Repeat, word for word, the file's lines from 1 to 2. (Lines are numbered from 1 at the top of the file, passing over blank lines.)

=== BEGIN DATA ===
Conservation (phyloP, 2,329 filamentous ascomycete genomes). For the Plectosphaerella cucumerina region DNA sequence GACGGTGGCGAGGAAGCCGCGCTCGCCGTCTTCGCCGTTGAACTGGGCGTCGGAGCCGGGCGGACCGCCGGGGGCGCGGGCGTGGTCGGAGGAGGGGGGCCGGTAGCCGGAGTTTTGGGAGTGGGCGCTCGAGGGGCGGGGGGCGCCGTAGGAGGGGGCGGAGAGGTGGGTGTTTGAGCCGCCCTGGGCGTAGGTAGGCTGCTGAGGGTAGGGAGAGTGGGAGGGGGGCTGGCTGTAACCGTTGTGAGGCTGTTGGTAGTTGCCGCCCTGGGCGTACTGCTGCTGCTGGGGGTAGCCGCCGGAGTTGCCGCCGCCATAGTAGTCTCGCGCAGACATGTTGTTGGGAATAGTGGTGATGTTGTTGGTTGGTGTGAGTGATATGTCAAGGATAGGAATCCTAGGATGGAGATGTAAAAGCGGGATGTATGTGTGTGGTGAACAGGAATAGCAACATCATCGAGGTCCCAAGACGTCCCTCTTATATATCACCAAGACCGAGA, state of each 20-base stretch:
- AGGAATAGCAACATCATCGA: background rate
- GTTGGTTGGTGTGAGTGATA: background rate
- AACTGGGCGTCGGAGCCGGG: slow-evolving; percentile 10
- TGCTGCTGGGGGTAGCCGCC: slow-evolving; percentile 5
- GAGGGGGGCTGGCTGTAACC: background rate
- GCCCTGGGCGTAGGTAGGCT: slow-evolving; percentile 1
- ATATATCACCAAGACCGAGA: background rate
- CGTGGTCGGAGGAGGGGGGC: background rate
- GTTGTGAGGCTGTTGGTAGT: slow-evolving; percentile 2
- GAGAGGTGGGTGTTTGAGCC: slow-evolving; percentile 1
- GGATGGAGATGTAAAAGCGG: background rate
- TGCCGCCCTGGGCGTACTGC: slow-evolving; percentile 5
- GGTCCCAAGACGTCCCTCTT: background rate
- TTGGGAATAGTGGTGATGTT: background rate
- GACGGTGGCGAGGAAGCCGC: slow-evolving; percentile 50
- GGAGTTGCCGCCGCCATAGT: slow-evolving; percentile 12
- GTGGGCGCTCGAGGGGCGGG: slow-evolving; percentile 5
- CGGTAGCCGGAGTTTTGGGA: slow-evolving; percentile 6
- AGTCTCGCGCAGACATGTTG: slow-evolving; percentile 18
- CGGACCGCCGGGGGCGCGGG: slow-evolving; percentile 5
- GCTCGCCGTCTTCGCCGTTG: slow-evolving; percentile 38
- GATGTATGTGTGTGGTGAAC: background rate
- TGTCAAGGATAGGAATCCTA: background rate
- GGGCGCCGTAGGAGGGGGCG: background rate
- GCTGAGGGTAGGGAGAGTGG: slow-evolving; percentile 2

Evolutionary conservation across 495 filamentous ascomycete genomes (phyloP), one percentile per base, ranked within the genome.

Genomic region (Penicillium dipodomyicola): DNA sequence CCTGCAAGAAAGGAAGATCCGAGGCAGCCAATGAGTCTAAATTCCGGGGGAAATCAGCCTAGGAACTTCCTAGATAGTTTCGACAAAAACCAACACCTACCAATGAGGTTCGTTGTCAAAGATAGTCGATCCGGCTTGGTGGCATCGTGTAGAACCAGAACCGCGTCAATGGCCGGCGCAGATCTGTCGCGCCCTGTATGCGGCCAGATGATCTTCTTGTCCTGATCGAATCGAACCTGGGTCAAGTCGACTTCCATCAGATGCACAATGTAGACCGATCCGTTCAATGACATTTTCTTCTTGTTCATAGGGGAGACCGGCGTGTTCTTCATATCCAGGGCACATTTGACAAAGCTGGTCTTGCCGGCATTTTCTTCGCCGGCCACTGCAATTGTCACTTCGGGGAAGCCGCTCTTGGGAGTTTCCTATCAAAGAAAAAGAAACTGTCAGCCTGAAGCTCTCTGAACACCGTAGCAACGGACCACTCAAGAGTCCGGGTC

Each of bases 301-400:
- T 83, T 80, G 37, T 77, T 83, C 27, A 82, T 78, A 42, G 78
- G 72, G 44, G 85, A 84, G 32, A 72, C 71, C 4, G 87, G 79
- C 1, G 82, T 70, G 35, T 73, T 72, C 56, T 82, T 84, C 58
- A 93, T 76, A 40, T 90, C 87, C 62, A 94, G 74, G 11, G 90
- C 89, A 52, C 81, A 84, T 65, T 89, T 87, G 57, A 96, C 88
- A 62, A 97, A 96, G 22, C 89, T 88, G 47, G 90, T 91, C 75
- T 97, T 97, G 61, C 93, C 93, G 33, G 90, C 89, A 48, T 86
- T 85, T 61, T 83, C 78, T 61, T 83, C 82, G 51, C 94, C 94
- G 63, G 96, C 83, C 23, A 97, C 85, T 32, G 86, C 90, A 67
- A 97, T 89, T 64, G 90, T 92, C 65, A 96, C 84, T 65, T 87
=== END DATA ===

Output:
Conservation (phyloP, 2,329 filamentous ascomycete genomes). For the Plectosphaerella cucumerina region DNA sequence GACGGTGGCGAGGAAGCCGCGCTCGCCGTCTTCGCCGTTGAACTGGGCGTCGGAGCCGGGCGGACCGCCGGGGGCGCGGGCGTGGTCGGAGGAGGGGGGCCGGTAGCCGGAGTTTTGGGAGTGGGCGCTCGAGGGGCGGGGGGCGCCGTAGGAGGGGGCGGAGAGGTGGGTGTTTGAGCCGCCCTGGGCGTAGGTAGGCTGCTGAGGGTAGGGAGAGTGGGAGGGGGGCTGGCTGTAACCGTTGTGAGGCTGTTGGTAGTTGCCGCCCTGGGCGTACTGCTGCTGCTGGGGGTAGCCGCCGGAGTTGCCGCCGCCATAGTAGTCTCGCGCAGACATGTTGTTGGGAATAGTGGTGATGTTGTTGGTTGGTGTGAGTGATATGTCAAGGATAGGAATCCTAGGATGGAGATGTAAAAGCGGGATGTATGTGTGTGGTGAACAGGAATAGCAACATCATCGAGGTCCCAAGACGTCCCTCTTATATATCACCAAGACCGAGA, state of each 20-base stretch:
- AGGAATAGCAACATCATCGA: background rate